If you read my blog regularly, it may not surprise you to read that I have always been against setting and grouping by ability. For one, it never is truly by ability but by a set of attainment or exam results which cannot be a completely accurate judge of a child’s ability. For another, in thirteen years of teaching I have never seen any evidence of setting achieving what I’m constantly told it is meant to achieve.
In ‘Grouping pupils by ability in schools’ by Ed Baines, another essay in ‘Bad Education. Debunking Myths in Education’, the writer tries to make the case that setting is done for all of the wrong reasons and, in some circumstances, can be detrimental to the education of some. Ability grouping is the most common form of setting in Secondary schools in the UK. It seems to be accepted – and here I can only talk about my own experiences – that it is ‘best’ for all kids as we can focus on individual needs more appropriately if there is less of a disparity in ability in one class. The data doesn’t seem to back that up.
What Ed Baines has found is that, in the higher ability groups, overall average effect seems to be negligible. There is evidence of slight improvements in some cases – when a curriculum is specifically designed for that ability group – but more often than not there is very little or no effect. In some circumstances the pace of curriculum coverage can cause some students to fall back in higher ability groups.
In lower ability groups, setting can prove disastrous. The pace of work drops as it is believed that lessons need to be more structured and repetitive for lower ability groups to function. This breeds boredom and disengagement at a time when creativity and inspiration is needed more than ever. Add to this the removal of the advantages of working with those who are more able and you can see who gets the bad deal here. It doesn’t help that, as Baines found in his research:
‘… schools may tend to allocate the most knowledgeable and experienced teachers to the high ability groups and the less knowledgeable or experienced teachers to the low ability and difficult classes.’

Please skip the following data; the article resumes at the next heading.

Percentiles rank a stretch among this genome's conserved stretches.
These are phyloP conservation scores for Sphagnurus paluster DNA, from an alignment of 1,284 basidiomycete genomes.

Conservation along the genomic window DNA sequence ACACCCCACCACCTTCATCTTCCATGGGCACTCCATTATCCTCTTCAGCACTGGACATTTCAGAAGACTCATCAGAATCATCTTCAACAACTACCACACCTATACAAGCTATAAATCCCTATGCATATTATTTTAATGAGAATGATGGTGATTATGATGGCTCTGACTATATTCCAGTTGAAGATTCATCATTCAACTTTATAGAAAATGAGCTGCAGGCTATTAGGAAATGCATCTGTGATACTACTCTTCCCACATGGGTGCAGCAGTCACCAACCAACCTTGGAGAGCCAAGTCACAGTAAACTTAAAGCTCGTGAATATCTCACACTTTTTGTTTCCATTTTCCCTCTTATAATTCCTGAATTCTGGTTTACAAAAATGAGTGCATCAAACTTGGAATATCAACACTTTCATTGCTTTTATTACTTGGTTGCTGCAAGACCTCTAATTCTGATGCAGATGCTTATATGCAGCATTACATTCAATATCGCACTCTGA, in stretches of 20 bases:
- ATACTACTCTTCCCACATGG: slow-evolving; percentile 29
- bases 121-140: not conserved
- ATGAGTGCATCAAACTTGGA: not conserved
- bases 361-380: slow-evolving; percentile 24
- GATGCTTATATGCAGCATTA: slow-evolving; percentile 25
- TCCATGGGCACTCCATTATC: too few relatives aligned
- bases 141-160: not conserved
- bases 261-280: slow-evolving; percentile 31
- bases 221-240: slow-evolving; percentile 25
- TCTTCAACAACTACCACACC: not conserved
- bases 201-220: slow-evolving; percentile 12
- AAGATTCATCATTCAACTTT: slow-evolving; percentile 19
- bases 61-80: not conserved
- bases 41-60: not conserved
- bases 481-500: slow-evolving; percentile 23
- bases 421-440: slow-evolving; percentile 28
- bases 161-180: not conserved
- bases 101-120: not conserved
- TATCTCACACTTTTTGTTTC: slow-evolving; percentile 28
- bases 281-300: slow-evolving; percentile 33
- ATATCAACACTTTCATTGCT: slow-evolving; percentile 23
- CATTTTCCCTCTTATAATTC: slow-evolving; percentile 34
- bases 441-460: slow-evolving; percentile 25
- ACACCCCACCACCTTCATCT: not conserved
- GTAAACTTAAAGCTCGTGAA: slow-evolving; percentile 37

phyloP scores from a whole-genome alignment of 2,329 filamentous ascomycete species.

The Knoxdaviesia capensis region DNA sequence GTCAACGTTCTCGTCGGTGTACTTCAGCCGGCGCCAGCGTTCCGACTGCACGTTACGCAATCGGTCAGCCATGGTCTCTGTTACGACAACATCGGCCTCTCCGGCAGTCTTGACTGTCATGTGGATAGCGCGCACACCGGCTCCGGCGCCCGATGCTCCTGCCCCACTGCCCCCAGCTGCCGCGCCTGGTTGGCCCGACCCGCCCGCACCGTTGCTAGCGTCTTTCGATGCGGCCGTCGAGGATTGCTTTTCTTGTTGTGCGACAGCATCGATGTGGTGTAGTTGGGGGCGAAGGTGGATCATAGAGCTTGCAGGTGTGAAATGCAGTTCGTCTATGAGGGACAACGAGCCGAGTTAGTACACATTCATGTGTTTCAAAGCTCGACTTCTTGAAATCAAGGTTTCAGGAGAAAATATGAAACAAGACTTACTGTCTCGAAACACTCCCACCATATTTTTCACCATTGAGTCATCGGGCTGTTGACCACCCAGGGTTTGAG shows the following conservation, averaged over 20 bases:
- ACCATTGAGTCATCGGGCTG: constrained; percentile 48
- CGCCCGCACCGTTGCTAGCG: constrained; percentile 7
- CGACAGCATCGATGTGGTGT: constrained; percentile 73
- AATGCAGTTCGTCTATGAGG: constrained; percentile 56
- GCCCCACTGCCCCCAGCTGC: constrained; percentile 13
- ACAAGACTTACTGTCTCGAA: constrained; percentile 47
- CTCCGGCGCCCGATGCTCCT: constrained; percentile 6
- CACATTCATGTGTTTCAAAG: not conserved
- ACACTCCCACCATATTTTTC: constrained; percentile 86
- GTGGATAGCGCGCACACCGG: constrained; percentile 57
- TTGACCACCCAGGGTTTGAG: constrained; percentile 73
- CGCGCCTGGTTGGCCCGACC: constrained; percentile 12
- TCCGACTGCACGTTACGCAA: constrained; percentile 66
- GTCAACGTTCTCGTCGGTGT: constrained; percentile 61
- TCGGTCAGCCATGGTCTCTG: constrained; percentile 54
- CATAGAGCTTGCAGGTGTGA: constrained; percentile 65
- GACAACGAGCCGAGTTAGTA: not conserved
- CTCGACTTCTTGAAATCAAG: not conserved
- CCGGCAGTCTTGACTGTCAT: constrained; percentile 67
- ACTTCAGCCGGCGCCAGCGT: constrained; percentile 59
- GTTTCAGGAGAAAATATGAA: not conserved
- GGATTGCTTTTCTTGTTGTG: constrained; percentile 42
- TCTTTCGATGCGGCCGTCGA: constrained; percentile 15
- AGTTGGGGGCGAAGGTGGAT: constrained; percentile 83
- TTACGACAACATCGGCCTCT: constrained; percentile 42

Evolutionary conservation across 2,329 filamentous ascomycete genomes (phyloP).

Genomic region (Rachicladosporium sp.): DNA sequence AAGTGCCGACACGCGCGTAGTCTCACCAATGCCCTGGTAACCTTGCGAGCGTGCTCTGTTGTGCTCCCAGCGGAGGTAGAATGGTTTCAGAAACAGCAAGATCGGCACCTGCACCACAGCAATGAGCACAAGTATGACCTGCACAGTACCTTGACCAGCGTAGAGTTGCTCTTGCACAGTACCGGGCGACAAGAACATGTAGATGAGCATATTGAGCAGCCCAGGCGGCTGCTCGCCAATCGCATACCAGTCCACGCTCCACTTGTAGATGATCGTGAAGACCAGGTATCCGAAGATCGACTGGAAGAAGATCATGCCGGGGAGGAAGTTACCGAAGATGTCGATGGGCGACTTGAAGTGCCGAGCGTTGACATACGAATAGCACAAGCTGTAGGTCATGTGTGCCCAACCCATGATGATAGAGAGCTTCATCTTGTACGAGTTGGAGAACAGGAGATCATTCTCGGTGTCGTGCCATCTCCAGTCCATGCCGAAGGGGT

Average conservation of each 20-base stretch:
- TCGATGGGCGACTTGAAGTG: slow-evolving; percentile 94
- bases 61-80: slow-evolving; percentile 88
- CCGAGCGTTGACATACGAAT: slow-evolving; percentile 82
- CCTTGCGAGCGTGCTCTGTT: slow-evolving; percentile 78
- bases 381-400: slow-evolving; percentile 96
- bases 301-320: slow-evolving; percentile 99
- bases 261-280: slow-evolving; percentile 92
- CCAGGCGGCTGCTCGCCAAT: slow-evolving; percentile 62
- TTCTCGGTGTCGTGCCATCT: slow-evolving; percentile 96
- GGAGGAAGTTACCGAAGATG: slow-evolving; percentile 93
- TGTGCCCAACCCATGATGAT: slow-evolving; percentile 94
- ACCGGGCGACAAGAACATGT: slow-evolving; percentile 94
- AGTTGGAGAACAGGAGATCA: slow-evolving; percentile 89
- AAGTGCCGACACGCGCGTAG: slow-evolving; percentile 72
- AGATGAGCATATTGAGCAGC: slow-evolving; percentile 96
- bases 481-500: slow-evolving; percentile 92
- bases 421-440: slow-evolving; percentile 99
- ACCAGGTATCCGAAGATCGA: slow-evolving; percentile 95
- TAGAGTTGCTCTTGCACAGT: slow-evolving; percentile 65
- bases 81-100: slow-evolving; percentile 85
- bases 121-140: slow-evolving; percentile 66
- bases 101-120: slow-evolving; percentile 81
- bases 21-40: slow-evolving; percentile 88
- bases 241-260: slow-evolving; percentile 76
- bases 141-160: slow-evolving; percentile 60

Which, when you consider that the main argument for setting is to give everyone the best opportunities, seems to be self-defeating in the extreme. What appears to happen in these less able groups is that a culture of negativity towards learning flourishes, entrenching social divisions and low expectations in both students and teachers.
The more successful setting by ability seems to happen with ‘Within Class Ability Groups’, which is rare in Secondary school but very prominent in Primary. The ability to differentiate group tasks with the advantage of changing to mixed ability peer groups seems to be the most successful model.
So, in the face of this evidence and very little which proves the opposite, why do we do it? Politicians argue that this is what the better off parents want. The old Private school argument without the cash. We want our kids to be removed from bad influence. It possibly makes teaching and planning for teaching easier for teachers. It seems vital that school leaders are seen to be addressing these issues and, on paper, setting seems to make sense.
However, Ed Baines argues, the evidence suggests that, educationally, it doesn’t work. There may well be evidence to the contrary but we at least need to be having a mature conversation about why we persist with it in most Secondary schools.